• Longitudinal studies, including those that investigate the transition from K-12 schooling to undergraduate programs, are required to fully understand some phenomena and outcomes that are important to science and engineering education. Longitudinal studies would enhance current understanding of concepts such as the transfer (or lack thereof) of knowledge from one setting to another, including from K-12 to undergraduate education; the persistence of incorrect ideas and beliefs, and the process of conceptual change; and the effects of student-centered learning on longer-term outcomes such as retention of conceptual knowledge and attitudes about science and engineering. Longitudinal studies also could yield insights into reasons for retention in or departure from science and engineering majors.
• DBER should measure a wider range of outcomes and should explore relationships among different types of outcomes. As Chapters 4 through 7 indicate, the vast majority of DBER measures gains in students’ knowledge, conceptual understanding, or academic performance. Rigorous research is needed to examine outcomes associated with the affective domain, including students’ attitudes about learning. Moreover, it would be helpful to explore relationships among different outcomes, such as the relationship between certain types of skills (e.g., problem solving, spatial ability, competence with science and engineering practices) and outcomes such as students’ dispositions toward science and engineering, persistence in the major, or overall understanding of scientific concepts and disciplines. And finally, given the importance of and interest in recruiting and retaining students in the sciences and engineering, additional research is needed that examines outcomes that may provide insight into these issues. Some of these outcomes include declaring a major, decisions to pursue further study in the discipline, and skills in the practices of science and engineering.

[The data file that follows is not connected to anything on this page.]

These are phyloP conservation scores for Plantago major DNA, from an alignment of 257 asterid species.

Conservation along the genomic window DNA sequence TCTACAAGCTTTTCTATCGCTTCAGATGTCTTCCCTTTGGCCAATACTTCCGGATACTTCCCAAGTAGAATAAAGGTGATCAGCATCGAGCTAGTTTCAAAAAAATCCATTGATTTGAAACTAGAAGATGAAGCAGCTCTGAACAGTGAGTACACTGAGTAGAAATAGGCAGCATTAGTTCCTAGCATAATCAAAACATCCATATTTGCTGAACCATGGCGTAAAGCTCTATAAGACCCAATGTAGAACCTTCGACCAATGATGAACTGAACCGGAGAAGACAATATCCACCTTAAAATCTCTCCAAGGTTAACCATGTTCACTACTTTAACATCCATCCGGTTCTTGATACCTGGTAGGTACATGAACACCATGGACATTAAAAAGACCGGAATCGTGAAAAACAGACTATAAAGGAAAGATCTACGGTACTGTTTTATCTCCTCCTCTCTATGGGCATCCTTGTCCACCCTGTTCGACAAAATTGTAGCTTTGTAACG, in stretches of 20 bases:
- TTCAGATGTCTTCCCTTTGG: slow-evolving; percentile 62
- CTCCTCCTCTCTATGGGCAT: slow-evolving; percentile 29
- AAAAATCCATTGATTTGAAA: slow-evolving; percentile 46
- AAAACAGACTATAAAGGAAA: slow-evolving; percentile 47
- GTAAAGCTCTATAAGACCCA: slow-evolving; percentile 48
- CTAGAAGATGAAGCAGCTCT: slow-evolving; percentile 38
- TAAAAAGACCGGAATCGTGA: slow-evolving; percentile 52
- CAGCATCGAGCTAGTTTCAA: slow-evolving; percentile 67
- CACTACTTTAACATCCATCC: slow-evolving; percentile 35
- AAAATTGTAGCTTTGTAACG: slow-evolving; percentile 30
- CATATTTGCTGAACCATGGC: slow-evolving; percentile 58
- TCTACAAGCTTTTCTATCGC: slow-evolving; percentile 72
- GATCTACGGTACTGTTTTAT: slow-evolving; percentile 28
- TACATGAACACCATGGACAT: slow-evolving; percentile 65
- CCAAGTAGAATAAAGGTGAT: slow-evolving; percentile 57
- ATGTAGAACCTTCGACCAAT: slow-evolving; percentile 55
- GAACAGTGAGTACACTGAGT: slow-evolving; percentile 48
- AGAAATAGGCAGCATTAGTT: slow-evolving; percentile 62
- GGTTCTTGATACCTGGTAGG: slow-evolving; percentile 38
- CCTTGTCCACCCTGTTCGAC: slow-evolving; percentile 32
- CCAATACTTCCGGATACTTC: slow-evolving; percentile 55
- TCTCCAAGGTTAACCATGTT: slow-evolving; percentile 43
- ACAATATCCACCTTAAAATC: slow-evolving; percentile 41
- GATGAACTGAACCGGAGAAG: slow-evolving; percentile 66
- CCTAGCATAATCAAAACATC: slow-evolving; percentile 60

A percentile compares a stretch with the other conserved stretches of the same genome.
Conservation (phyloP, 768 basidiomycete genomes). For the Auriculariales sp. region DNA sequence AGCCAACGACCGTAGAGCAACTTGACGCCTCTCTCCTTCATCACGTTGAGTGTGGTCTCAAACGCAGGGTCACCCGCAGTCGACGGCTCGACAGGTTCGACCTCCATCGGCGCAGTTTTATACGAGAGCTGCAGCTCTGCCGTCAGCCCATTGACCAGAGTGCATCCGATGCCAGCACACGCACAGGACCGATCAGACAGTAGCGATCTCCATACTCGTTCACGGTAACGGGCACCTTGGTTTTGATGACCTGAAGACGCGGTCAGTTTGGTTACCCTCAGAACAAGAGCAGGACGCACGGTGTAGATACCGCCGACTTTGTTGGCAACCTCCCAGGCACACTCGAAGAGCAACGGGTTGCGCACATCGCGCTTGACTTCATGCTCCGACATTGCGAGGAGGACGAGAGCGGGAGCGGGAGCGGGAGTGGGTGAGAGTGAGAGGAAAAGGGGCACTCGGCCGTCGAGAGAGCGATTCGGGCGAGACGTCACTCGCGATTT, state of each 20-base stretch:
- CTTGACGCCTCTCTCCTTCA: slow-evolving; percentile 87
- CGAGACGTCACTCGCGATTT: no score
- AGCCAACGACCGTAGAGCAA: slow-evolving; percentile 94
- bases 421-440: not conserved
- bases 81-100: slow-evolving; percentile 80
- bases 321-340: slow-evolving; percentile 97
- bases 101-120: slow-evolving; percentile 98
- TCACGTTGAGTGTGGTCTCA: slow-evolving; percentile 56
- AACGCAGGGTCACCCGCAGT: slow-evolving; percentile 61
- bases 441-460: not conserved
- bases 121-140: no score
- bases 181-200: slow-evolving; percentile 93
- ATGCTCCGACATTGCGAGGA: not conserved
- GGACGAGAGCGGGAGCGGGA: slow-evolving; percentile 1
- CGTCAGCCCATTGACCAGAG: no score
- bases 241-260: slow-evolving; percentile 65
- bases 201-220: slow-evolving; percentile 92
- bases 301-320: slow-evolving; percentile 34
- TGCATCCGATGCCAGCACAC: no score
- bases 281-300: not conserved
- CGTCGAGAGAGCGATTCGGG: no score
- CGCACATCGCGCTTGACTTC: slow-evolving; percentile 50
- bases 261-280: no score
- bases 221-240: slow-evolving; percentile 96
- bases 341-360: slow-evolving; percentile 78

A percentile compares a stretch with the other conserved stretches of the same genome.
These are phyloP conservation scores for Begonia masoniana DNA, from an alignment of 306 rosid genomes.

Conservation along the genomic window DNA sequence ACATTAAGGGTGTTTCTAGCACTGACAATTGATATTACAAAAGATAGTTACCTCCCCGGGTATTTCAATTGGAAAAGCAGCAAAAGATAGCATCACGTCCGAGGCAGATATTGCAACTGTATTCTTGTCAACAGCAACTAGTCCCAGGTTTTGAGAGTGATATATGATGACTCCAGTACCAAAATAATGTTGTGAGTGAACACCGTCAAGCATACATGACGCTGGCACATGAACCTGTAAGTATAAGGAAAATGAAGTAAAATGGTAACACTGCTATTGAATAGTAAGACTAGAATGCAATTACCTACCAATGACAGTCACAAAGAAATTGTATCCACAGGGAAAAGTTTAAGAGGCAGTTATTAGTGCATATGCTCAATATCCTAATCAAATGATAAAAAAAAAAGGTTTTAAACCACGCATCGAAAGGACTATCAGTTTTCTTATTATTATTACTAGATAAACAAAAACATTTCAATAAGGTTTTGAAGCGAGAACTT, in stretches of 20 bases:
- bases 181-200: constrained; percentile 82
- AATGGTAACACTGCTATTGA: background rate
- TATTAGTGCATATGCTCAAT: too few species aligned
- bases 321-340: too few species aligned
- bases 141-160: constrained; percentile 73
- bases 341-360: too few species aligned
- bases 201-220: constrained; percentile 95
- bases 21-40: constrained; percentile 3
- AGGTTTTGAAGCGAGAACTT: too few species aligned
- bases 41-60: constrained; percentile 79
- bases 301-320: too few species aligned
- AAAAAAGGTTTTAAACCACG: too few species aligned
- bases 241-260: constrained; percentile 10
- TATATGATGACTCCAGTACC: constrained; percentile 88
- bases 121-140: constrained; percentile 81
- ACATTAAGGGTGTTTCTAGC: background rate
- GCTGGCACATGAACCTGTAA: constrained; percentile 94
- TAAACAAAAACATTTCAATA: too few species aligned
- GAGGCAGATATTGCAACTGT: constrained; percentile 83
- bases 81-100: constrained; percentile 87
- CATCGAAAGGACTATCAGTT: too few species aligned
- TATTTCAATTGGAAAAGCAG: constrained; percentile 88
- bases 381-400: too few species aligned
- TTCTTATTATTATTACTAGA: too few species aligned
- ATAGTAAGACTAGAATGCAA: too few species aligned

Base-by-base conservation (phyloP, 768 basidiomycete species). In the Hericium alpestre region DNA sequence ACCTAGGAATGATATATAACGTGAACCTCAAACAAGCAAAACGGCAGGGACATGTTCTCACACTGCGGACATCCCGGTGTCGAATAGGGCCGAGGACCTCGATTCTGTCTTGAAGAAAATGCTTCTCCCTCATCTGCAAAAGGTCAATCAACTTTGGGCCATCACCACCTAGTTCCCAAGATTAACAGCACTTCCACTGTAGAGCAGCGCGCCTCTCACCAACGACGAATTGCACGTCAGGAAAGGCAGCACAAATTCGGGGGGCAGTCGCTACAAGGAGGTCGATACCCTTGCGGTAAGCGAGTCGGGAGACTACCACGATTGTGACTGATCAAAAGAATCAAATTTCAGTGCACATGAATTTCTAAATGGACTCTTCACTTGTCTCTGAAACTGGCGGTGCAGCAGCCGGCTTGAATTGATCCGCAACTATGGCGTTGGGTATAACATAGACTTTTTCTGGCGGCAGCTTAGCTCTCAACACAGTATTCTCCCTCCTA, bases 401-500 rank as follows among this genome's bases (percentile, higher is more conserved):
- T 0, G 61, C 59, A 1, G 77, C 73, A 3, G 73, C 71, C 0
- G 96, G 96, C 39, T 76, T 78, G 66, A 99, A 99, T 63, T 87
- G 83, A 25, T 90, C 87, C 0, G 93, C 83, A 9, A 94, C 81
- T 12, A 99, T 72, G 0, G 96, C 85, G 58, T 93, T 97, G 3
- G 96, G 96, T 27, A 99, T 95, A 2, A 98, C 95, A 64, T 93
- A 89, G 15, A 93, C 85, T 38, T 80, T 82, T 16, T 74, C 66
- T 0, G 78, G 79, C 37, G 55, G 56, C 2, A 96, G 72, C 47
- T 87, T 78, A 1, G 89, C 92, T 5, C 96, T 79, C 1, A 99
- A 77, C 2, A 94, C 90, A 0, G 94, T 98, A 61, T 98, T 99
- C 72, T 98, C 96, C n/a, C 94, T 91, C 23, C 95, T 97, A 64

• The emphasis of research on instructional strategies should shift to examine more nuanced aspects of instruction. The research on instruction described in Chapters 4 through 6 demonstrates that student-centered learning can be more effective than traditional lecture. Now, a more nuanced view of instructional strategies is needed to advance knowledge of student learning in the sciences and engineering. Existing DBER should be expanded to address a broader range of pedagogical techniques and learning progressions that promote conceptual change by moving students toward scientifically normative conceptions; to identify a range of instructional approaches that might help students to use visualizations or solve problems; to describe which kinds of learning environments
promote metacognition; and to identify more effective means of engaging students in the practices of science and engineering. In addition research should address whether certain strategies are more or less effective for different types of learners, as well as the learning conditions that appear to support successful outcomes.
• Better instruments are needed to measure a variety of outcomes. As discussed in Chapter 3, concept inventories have proliferated across the disciplines in this study. Although they are useful for identifying a suite of previously articulated misunderstandings within a group, they have limitations. To probe student understanding more deeply, faculty and DBER scholars need additional tools for qualitative and quantitative analyses that are widely available and easy to use. As discussed in Chapters 4 through 7, it would be helpful to have instruments for assessing skills that well-designed laboratory instruction can promote, in addition to tools that better measure metacognition, the transfer of knowledge, and gains in spatial thinking and interpretation of representations in the context of undergraduate science and engineering courses. Another pressing need is for instruments that will allow instructors to measure problem-solving skills for large numbers of students in an authentic classroom setting. However, even the best multiple-choice instruments are relatively coarse and can yield inconsistent results (Huffman and Heller, 1995). DBER scholars should recognize the need to continually extend the resolution of these instruments, through such mechanisms as follow-up interviews in which students explain their choices and thinking processes.